Published Date: 18th October 2019
Slavery is still, unbelievably, having a devastating impact on global society and whilst many would like to think this is an issue confined to the developing world, it is sadly rife here in the UK, with Government estimates numbering victims in the tens of thousands.
On Tuesday this week a report from the Salvation Army identified Wales as being a ‘hotbed of modern slavery’. The culmination of 8 years of work and study in this area, the report makes for disturbing reading.
Many of those who become trapped in slavery enter the UK illegally from countries such as Albania, Vietnam, Nigeria, Romania and Poland, on the false promise of steady work and a better life. Their countries of origin are disguised through fraudulent paperwork and complex criminal supply chains. With no passports, no savings and no accommodation, these individuals are highly vulnerable and become trapped in slavery. This inhumane crime is not limited to targeting individuals from other countries as the gangs behind them also prey on the weak and vulnerable in UK society.
Awareness is growing though and it seems the subject is never far from the headlines as trafficking gangs and networks are exposed across the country. The number of cases being referred to prosecution is on the rise, as the 2018 Government report on modern slavery shows. Last week, four people were found guilty of trafficking women from Slovakia into prostitution in Glasgow.
However, there is still more work to be done around the law – whilst the UK led the way in enacting modern slavery statute, with the introduction of the Modern Slavery Act 2015, the legislation has come under criticism for not doing enough and was recently subject to an independent review.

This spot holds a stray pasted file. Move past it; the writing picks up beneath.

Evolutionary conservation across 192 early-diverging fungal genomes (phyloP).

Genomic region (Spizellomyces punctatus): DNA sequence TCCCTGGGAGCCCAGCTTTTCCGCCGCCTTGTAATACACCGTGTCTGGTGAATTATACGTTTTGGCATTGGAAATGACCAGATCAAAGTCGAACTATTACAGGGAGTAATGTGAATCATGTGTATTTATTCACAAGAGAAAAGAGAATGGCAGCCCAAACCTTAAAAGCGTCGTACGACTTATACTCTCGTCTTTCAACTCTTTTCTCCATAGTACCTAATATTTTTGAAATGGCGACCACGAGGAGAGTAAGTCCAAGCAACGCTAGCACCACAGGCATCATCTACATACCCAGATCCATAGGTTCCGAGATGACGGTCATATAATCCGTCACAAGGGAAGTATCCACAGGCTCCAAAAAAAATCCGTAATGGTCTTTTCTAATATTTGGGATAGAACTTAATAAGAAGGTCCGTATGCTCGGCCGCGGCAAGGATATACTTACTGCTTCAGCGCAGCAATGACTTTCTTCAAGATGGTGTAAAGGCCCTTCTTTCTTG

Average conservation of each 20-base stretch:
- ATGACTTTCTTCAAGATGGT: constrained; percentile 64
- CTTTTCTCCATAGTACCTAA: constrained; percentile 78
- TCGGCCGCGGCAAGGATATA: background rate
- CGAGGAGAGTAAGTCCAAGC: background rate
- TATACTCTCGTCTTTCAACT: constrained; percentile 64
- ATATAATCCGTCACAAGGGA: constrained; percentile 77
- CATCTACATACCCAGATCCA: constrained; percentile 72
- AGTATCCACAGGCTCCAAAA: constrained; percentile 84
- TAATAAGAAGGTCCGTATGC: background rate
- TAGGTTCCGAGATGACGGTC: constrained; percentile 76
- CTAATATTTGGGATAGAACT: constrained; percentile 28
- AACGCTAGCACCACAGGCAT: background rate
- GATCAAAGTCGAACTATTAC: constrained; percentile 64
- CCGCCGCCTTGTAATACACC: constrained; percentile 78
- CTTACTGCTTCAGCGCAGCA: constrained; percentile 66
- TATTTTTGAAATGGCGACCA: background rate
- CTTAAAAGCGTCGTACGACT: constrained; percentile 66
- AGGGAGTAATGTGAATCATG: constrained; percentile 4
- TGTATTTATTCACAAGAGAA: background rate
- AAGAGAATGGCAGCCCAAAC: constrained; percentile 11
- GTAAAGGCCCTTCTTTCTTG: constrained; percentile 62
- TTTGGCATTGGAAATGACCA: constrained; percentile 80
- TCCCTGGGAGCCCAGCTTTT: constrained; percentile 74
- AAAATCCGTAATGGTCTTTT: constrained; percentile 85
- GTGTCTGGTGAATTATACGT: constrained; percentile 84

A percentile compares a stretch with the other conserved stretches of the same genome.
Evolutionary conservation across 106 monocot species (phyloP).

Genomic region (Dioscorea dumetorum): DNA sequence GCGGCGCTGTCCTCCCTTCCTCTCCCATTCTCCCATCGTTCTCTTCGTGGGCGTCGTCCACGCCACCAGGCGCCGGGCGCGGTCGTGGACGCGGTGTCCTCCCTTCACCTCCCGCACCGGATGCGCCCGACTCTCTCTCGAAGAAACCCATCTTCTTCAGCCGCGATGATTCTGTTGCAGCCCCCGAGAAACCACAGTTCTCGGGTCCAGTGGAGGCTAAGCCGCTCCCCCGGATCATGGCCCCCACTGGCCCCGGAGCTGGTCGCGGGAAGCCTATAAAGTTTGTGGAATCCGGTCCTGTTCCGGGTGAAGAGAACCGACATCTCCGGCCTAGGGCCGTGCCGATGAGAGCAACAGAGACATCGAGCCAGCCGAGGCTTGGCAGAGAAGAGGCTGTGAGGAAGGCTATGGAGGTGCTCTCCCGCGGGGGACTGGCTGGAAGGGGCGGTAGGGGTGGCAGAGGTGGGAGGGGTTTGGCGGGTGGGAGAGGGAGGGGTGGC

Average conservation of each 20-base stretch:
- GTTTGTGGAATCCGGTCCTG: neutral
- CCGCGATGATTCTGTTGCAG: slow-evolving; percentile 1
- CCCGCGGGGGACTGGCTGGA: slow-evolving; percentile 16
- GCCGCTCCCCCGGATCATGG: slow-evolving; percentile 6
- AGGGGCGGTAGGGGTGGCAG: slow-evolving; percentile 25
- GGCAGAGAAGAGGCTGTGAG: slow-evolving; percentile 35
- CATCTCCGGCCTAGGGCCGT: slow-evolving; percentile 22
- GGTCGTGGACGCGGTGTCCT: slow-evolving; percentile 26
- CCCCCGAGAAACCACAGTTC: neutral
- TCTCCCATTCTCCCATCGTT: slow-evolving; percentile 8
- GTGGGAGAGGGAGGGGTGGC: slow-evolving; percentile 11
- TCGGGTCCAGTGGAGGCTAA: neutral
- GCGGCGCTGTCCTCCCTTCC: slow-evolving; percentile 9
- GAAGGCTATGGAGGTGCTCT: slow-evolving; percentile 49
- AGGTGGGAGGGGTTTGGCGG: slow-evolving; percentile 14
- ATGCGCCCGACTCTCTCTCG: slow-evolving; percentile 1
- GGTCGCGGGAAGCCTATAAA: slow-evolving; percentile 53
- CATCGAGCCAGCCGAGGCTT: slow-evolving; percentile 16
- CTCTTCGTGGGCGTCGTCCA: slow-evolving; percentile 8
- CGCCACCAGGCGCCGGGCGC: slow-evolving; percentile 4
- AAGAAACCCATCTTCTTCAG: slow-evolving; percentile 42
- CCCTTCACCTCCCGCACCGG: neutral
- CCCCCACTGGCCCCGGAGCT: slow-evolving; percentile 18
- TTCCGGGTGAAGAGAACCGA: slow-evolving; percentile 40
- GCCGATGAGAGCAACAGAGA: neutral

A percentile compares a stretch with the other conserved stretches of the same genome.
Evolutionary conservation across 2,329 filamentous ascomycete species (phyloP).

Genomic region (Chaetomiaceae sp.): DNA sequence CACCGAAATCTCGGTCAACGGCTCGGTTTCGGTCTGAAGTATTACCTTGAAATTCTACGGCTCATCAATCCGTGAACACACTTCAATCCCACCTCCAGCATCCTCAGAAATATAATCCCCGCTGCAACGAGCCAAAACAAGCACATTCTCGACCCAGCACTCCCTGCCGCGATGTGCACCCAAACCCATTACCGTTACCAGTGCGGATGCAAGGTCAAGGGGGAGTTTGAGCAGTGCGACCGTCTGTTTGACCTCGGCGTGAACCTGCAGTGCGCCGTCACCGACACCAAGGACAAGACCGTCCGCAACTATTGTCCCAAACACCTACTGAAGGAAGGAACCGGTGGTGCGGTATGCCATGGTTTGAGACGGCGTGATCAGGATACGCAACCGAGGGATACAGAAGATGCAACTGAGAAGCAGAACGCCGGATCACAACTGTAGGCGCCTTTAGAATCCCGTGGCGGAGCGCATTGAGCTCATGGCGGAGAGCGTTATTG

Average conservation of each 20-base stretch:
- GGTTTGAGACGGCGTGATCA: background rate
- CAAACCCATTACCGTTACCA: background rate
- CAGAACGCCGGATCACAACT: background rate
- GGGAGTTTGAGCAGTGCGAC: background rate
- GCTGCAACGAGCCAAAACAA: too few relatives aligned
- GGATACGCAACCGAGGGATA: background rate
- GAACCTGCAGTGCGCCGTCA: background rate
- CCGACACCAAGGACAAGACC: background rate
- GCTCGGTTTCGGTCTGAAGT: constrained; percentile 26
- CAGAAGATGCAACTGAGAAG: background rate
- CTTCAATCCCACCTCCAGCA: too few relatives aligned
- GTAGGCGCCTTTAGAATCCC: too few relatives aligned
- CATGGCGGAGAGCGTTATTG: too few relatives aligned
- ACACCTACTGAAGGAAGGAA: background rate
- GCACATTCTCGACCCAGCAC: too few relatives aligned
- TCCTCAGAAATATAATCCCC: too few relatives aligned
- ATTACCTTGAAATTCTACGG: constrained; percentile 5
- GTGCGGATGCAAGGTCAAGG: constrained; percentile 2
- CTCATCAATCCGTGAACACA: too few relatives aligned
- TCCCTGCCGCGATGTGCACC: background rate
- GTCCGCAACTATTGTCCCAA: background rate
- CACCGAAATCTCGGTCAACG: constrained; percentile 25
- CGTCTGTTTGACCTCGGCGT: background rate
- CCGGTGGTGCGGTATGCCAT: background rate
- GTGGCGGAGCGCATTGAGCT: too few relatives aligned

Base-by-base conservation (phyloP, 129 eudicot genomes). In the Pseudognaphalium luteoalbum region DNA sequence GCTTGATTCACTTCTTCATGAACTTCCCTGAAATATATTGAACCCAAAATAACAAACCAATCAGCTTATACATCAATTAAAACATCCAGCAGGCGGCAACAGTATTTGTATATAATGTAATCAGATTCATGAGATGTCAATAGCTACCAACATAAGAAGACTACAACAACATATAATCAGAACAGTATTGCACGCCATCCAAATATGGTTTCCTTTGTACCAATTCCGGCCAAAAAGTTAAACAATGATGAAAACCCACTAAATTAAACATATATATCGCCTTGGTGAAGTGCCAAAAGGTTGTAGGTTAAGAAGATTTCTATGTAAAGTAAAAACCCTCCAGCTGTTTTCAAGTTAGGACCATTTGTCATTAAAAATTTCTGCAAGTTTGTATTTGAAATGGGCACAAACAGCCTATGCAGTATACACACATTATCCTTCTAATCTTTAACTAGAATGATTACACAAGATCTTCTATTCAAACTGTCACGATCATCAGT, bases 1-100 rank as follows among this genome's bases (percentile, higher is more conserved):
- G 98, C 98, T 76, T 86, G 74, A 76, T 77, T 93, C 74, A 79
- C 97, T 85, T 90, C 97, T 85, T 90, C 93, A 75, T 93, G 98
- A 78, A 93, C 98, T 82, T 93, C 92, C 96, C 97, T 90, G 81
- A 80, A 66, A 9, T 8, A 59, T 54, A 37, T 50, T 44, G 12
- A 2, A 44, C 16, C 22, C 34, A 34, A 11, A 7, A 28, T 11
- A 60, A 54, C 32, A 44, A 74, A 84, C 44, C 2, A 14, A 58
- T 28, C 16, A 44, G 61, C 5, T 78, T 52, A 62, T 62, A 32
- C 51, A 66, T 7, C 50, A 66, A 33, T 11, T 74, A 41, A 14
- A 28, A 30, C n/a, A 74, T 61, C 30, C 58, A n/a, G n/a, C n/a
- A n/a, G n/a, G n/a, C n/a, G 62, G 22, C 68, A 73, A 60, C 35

Encouragingly our enforcement response is getting stronger, with the creation of the dedicated Modern Slavery Police Transformation Unit, which produced its own report in May this year. The National Crime Agency (NCA) is also committed to tackling this heinous crime having stated that ‘Combating modern slavery and human trafficking is one of our highest priorities. We're working with partners in the UK and around the world to pursue offenders and safeguard victims.’
It's great that so much attention is now focussed on modern slavery but in the same breath it’s equally worrying that far from getting on top of the problem, trafficking is on the increase, leading us to ask what more can be done?
Public vigilance and reporting are absolutely essential and there is already some excellent work being undertaken in this regard. Unseen, one of the many charities tackling modern slavery, launched the UK Modern Slavery helpline which enables members of the public to report potential incidences of modern slavery. Similarly The Clewer Initiative, which works through a large network of church parishes throughout the UK, is actively encouraging members of the public to report potential modern slavery via an app.
However I believe those of us in the front line of financial crime compliance, both in financial services and the corporate sectors, can do so much more by researching and understanding the typologies, money flows, criminal gangs and distribution channels involved in trafficking people. The criminals and organisations involved in trafficking require goods and services just like the law abiding citizens of society and this creates multiple touch points with our organisations, each an opportunity to spot their criminal schemes.
In the business sector we have the technology, data and expertise which, if applied correctly, could identify so many more of the perpetrators and operators who approach our organisations for financial services, or who operate in the dark shadows of global supply chains that underpin so many of the household goods and services we all depend on.
At LexisNexis® Risk Solutions, our global research teams diligently scour the globe, searching for intelligence relating to human trafficking, to provide indepth analysis of tens of thousands of individuals and organisations known to be associated with modern slavery and trafficking.
Our commitment on this Anti-Slavery Day is to continue our in-depth research and provide detailed risk intelligence that will help organisations identify the evil perpetrators of these horrific crimes.